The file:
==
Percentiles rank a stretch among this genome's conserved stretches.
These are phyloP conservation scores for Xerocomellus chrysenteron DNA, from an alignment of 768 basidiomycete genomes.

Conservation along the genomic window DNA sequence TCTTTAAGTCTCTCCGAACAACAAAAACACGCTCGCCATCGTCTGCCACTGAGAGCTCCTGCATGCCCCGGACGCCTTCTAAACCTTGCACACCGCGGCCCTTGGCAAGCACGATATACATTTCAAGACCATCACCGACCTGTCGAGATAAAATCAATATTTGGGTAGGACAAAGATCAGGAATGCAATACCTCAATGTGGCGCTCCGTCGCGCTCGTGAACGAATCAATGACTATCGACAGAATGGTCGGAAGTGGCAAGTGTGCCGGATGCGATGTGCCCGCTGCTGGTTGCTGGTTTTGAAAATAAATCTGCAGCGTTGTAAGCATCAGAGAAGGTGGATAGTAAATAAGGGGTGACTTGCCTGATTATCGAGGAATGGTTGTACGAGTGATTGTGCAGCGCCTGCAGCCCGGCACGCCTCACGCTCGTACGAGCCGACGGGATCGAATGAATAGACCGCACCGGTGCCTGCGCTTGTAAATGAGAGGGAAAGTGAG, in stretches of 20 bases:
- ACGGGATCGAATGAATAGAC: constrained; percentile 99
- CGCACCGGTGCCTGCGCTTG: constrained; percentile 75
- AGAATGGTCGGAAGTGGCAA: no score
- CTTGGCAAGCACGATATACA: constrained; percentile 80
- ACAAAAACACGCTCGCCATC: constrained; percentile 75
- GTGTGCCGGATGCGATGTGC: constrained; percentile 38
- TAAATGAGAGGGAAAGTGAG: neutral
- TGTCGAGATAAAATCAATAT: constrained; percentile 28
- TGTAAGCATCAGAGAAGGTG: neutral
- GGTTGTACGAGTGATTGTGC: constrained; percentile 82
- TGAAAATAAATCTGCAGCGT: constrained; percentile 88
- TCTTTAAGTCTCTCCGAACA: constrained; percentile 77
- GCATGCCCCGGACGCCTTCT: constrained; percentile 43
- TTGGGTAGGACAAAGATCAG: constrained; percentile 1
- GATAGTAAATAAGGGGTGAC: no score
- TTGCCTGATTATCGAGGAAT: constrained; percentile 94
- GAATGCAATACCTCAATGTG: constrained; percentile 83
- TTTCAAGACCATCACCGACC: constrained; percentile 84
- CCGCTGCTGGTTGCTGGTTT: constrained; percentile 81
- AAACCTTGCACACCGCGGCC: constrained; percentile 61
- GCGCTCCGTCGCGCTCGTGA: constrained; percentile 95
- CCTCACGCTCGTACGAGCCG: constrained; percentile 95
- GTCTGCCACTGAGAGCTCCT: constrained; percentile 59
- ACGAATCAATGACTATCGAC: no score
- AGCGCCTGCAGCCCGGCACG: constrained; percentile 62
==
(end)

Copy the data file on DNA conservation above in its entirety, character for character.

Percentiles rank a stretch among this genome's conserved stretches.
These are phyloP conservation scores for Xerocomellus chrysenteron DNA, from an alignment of 768 basidiomycete genomes.

Conservation along the genomic window DNA sequence TCTTTAAGTCTCTCCGAACAACAAAAACACGCTCGCCATCGTCTGCCACTGAGAGCTCCTGCATGCCCCGGACGCCTTCTAAACCTTGCACACCGCGGCCCTTGGCAAGCACGATATACATTTCAAGACCATCACCGACCTGTCGAGATAAAATCAATATTTGGGTAGGACAAAGATCAGGAATGCAATACCTCAATGTGGCGCTCCGTCGCGCTCGTGAACGAATCAATGACTATCGACAGAATGGTCGGAAGTGGCAAGTGTGCCGGATGCGATGTGCCCGCTGCTGGTTGCTGGTTTTGAAAATAAATCTGCAGCGTTGTAAGCATCAGAGAAGGTGGATAGTAAATAAGGGGTGACTTGCCTGATTATCGAGGAATGGTTGTACGAGTGATTGTGCAGCGCCTGCAGCCCGGCACGCCTCACGCTCGTACGAGCCGACGGGATCGAATGAATAGACCGCACCGGTGCCTGCGCTTGTAAATGAGAGGGAAAGTGAG, in stretches of 20 bases:
- ACGGGATCGAATGAATAGAC: constrained; percentile 99
- CGCACCGGTGCCTGCGCTTG: constrained; percentile 75
- AGAATGGTCGGAAGTGGCAA: no score
- CTTGGCAAGCACGATATACA: constrained; percentile 80
- ACAAAAACACGCTCGCCATC: constrained; percentile 75
- GTGTGCCGGATGCGATGTGC: constrained; percentile 38
- TAAATGAGAGGGAAAGTGAG: neutral
- TGTCGAGATAAAATCAATAT: constrained; percentile 28
- TGTAAGCATCAGAGAAGGTG: neutral
- GGTTGTACGAGTGATTGTGC: constrained; percentile 82
- TGAAAATAAATCTGCAGCGT: constrained; percentile 88
- TCTTTAAGTCTCTCCGAACA: constrained; percentile 77
- GCATGCCCCGGACGCCTTCT: constrained; percentile 43
- TTGGGTAGGACAAAGATCAG: constrained; percentile 1
- GATAGTAAATAAGGGGTGAC: no score
- TTGCCTGATTATCGAGGAAT: constrained; percentile 94
- GAATGCAATACCTCAATGTG: constrained; percentile 83
- TTTCAAGACCATCACCGACC: constrained; percentile 84
- CCGCTGCTGGTTGCTGGTTT: constrained; percentile 81
- AAACCTTGCACACCGCGGCC: constrained; percentile 61
- GCGCTCCGTCGCGCTCGTGA: constrained; percentile 95
- CCTCACGCTCGTACGAGCCG: constrained; percentile 95
- GTCTGCCACTGAGAGCTCCT: constrained; percentile 59
- ACGAATCAATGACTATCGAC: no score
- AGCGCCTGCAGCCCGGCACG: constrained; percentile 62